Site of Death, Health-Care Utilization, and Hospital Expenditures for Patients Dying With Cancer in Developed Countries


Key Points

  • Death in acute care hospitals was less common and intensive care unit admission more common in the United States.
  • Mean per capita hospital expenditure was relatively high in the United States.

In a study reported in JAMA, Bekelman et al assessed the site of death, health-care utilization, and hospital expenditures among patients aged ≥ 65 years dying with cancer in Belgium, Canada, England, Germany, the Netherlands, Norway, and the United States. The United States had lower proportions of patients dying in acute care hospitals, the highest proportion of intensive care unit admissions, and relatively high per capita hospital expenditures.

Site, Utilization, and Cost

This retrospective cohort study used administrative and registry data from patients dying from cancer in 2010. Costs are in 2010 U.S. dollars.

The proportions of patients dying in acute care hospitals were lowest in the United States (cohort of decedents aged > 65 years, n = 211,816; 22.2%) and the Netherlands (n = 7,216; 29.4%), with the proportions being higher in Canada (n = 20, 818; 52.1%), Belgium (n = 21,054; 51.2%), Norway (n = 6,636; 44.7%), England (n = 97,099; 41.7%), and Germany (n = 24,434; 38.3%).  Intensive care unit admission in the last 180 days of life occurred for 40.3% of U.S. decedents, compared with 17.5% in Belgium, 15.2% in Canada, 10.2% in the Netherlands, and 8.2% in Germany. In the last 180 days of life, mean per capita hospital expenditures were $21,840 in Canada, $19,783 in Norway, $18,500 in the United States, $16,221 in Germany, $15,699 in Belgium, $10,936 in the Netherlands, and $9,342 in England.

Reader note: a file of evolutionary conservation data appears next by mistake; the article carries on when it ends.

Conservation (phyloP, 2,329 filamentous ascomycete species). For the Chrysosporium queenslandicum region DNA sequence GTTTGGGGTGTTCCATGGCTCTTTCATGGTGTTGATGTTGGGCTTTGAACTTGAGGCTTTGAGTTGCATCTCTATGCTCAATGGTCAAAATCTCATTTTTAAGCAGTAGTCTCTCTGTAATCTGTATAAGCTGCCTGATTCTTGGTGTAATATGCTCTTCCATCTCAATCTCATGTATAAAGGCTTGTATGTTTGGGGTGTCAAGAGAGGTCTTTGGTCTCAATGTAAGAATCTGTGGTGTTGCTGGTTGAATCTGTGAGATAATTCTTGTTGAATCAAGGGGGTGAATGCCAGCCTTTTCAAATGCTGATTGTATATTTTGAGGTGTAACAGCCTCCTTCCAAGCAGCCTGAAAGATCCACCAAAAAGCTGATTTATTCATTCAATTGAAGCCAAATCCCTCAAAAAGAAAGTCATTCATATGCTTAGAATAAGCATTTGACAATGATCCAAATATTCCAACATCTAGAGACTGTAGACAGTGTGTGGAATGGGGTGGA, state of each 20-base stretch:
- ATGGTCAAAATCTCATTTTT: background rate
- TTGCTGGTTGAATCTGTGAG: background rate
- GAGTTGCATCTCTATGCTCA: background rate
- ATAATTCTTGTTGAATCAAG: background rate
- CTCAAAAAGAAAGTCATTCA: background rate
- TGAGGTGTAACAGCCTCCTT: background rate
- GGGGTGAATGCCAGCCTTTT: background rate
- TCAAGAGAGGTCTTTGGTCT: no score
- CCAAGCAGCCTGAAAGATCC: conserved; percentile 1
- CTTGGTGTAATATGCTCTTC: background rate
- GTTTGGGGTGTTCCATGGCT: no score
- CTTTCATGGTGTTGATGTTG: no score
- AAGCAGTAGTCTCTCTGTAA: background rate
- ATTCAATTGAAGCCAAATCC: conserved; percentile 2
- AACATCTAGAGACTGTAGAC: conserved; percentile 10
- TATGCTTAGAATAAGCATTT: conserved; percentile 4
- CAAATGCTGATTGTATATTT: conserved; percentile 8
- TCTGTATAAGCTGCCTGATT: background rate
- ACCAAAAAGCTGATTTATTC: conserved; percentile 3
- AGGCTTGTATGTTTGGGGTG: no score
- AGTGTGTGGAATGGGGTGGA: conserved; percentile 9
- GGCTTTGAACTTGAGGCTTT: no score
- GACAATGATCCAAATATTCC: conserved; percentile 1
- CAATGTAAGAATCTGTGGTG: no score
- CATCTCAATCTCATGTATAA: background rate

The investigators concluded: “Among patients older than 65 years who died with cancer in 7 developed countries in 2010, end-of-life care was more hospital-centric in Belgium, Canada, England, Germany, and Norway than in the Netherlands or the United States. Hospital expenditures near the end of life were higher in the United States, Norway, and Canada, intermediate in Germany and Belgium, and lower in the Netherlands and England. However, intensive care unit admissions were more than twice as common in the United States as in other countries.”

The study was supported by the Commonwealth Fund, National Institute on Aging, and National Cancer Institute.

Ezekiel J. Emanuel, MD, PhD, of the University of Pennsylvania Perelman School of Medicine, is the corresponding author of the JAMA article. 

The content in this post has not been reviewed by the American Society of Clinical Oncology, Inc. (ASCO®) and does not necessarily reflect the ideas and opinions of ASCO®.




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